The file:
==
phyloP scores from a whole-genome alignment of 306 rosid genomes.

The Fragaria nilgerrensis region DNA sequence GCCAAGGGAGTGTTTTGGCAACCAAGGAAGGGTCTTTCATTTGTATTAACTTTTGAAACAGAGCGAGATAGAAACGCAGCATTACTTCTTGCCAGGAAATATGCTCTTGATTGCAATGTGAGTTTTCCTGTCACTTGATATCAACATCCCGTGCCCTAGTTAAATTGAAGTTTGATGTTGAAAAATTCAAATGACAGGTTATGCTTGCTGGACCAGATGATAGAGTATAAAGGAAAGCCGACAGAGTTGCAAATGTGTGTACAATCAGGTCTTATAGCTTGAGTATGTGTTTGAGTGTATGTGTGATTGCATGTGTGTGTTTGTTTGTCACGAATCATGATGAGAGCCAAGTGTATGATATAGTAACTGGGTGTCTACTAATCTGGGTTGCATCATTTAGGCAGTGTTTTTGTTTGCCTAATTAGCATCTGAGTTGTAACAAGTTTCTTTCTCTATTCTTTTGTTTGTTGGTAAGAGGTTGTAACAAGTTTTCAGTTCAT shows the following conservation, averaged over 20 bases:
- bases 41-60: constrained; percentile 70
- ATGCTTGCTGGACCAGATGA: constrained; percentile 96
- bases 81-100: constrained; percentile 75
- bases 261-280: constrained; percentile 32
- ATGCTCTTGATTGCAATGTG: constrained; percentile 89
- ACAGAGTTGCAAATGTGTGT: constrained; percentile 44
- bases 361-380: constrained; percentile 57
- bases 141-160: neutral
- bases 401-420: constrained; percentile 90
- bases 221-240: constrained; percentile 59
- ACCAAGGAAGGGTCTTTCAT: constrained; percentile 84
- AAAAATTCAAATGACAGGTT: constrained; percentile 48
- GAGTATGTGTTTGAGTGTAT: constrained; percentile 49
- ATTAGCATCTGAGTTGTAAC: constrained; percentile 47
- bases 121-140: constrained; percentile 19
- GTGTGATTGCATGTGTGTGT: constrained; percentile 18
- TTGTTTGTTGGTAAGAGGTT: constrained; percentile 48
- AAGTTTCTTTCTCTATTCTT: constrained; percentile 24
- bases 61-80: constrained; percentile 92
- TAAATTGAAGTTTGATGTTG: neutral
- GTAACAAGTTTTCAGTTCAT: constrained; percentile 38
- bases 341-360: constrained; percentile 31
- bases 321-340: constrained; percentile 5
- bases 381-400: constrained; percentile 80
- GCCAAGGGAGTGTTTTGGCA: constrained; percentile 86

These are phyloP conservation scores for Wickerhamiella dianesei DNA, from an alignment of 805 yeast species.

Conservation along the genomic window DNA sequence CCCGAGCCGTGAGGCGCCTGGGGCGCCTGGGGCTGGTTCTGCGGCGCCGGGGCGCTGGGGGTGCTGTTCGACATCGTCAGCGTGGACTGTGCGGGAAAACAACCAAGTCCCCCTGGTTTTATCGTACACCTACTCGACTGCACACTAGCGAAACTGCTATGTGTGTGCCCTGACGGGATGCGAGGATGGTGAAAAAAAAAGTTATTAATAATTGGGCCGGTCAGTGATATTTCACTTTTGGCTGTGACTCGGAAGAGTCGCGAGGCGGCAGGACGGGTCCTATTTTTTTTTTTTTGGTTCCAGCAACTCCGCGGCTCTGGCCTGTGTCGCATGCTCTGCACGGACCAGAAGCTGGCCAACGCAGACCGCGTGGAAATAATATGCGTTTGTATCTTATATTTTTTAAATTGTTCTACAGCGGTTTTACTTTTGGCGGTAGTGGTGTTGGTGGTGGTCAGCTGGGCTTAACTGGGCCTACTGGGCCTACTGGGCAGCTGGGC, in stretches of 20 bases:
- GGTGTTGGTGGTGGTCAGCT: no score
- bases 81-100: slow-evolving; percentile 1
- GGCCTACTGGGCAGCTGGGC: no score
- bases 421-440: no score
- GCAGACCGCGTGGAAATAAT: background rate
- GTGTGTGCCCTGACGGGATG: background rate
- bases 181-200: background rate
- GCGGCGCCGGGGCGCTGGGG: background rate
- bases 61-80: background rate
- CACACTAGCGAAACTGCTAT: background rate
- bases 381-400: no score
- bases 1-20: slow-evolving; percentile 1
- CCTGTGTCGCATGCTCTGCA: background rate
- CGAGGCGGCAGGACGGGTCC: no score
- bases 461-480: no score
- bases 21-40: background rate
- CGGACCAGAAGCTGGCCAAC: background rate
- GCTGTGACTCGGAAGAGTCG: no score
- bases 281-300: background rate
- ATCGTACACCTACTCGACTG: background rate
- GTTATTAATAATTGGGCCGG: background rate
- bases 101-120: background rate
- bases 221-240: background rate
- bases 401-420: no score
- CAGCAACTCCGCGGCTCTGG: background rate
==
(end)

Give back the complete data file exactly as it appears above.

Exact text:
phyloP scores from a whole-genome alignment of 306 rosid genomes.

The Fragaria nilgerrensis region DNA sequence GCCAAGGGAGTGTTTTGGCAACCAAGGAAGGGTCTTTCATTTGTATTAACTTTTGAAACAGAGCGAGATAGAAACGCAGCATTACTTCTTGCCAGGAAATATGCTCTTGATTGCAATGTGAGTTTTCCTGTCACTTGATATCAACATCCCGTGCCCTAGTTAAATTGAAGTTTGATGTTGAAAAATTCAAATGACAGGTTATGCTTGCTGGACCAGATGATAGAGTATAAAGGAAAGCCGACAGAGTTGCAAATGTGTGTACAATCAGGTCTTATAGCTTGAGTATGTGTTTGAGTGTATGTGTGATTGCATGTGTGTGTTTGTTTGTCACGAATCATGATGAGAGCCAAGTGTATGATATAGTAACTGGGTGTCTACTAATCTGGGTTGCATCATTTAGGCAGTGTTTTTGTTTGCCTAATTAGCATCTGAGTTGTAACAAGTTTCTTTCTCTATTCTTTTGTTTGTTGGTAAGAGGTTGTAACAAGTTTTCAGTTCAT shows the following conservation, averaged over 20 bases:
- bases 41-60: constrained; percentile 70
- ATGCTTGCTGGACCAGATGA: constrained; percentile 96
- bases 81-100: constrained; percentile 75
- bases 261-280: constrained; percentile 32
- ATGCTCTTGATTGCAATGTG: constrained; percentile 89
- ACAGAGTTGCAAATGTGTGT: constrained; percentile 44
- bases 361-380: constrained; percentile 57
- bases 141-160: neutral
- bases 401-420: constrained; percentile 90
- bases 221-240: constrained; percentile 59
- ACCAAGGAAGGGTCTTTCAT: constrained; percentile 84
- AAAAATTCAAATGACAGGTT: constrained; percentile 48
- GAGTATGTGTTTGAGTGTAT: constrained; percentile 49
- ATTAGCATCTGAGTTGTAAC: constrained; percentile 47
- bases 121-140: constrained; percentile 19
- GTGTGATTGCATGTGTGTGT: constrained; percentile 18
- TTGTTTGTTGGTAAGAGGTT: constrained; percentile 48
- AAGTTTCTTTCTCTATTCTT: constrained; percentile 24
- bases 61-80: constrained; percentile 92
- TAAATTGAAGTTTGATGTTG: neutral
- GTAACAAGTTTTCAGTTCAT: constrained; percentile 38
- bases 341-360: constrained; percentile 31
- bases 321-340: constrained; percentile 5
- bases 381-400: constrained; percentile 80
- GCCAAGGGAGTGTTTTGGCA: constrained; percentile 86

These are phyloP conservation scores for Wickerhamiella dianesei DNA, from an alignment of 805 yeast species.

Conservation along the genomic window DNA sequence CCCGAGCCGTGAGGCGCCTGGGGCGCCTGGGGCTGGTTCTGCGGCGCCGGGGCGCTGGGGGTGCTGTTCGACATCGTCAGCGTGGACTGTGCGGGAAAACAACCAAGTCCCCCTGGTTTTATCGTACACCTACTCGACTGCACACTAGCGAAACTGCTATGTGTGTGCCCTGACGGGATGCGAGGATGGTGAAAAAAAAAGTTATTAATAATTGGGCCGGTCAGTGATATTTCACTTTTGGCTGTGACTCGGAAGAGTCGCGAGGCGGCAGGACGGGTCCTATTTTTTTTTTTTTGGTTCCAGCAACTCCGCGGCTCTGGCCTGTGTCGCATGCTCTGCACGGACCAGAAGCTGGCCAACGCAGACCGCGTGGAAATAATATGCGTTTGTATCTTATATTTTTTAAATTGTTCTACAGCGGTTTTACTTTTGGCGGTAGTGGTGTTGGTGGTGGTCAGCTGGGCTTAACTGGGCCTACTGGGCCTACTGGGCAGCTGGGC, in stretches of 20 bases:
- GGTGTTGGTGGTGGTCAGCT: no score
- bases 81-100: slow-evolving; percentile 1
- GGCCTACTGGGCAGCTGGGC: no score
- bases 421-440: no score
- GCAGACCGCGTGGAAATAAT: background rate
- GTGTGTGCCCTGACGGGATG: background rate
- bases 181-200: background rate
- GCGGCGCCGGGGCGCTGGGG: background rate
- bases 61-80: background rate
- CACACTAGCGAAACTGCTAT: background rate
- bases 381-400: no score
- bases 1-20: slow-evolving; percentile 1
- CCTGTGTCGCATGCTCTGCA: background rate
- CGAGGCGGCAGGACGGGTCC: no score
- bases 461-480: no score
- bases 21-40: background rate
- CGGACCAGAAGCTGGCCAAC: background rate
- GCTGTGACTCGGAAGAGTCG: no score
- bases 281-300: background rate
- ATCGTACACCTACTCGACTG: background rate
- GTTATTAATAATTGGGCCGG: background rate
- bases 101-120: background rate
- bases 221-240: background rate
- bases 401-420: no score
- CAGCAACTCCGCGGCTCTGG: background rate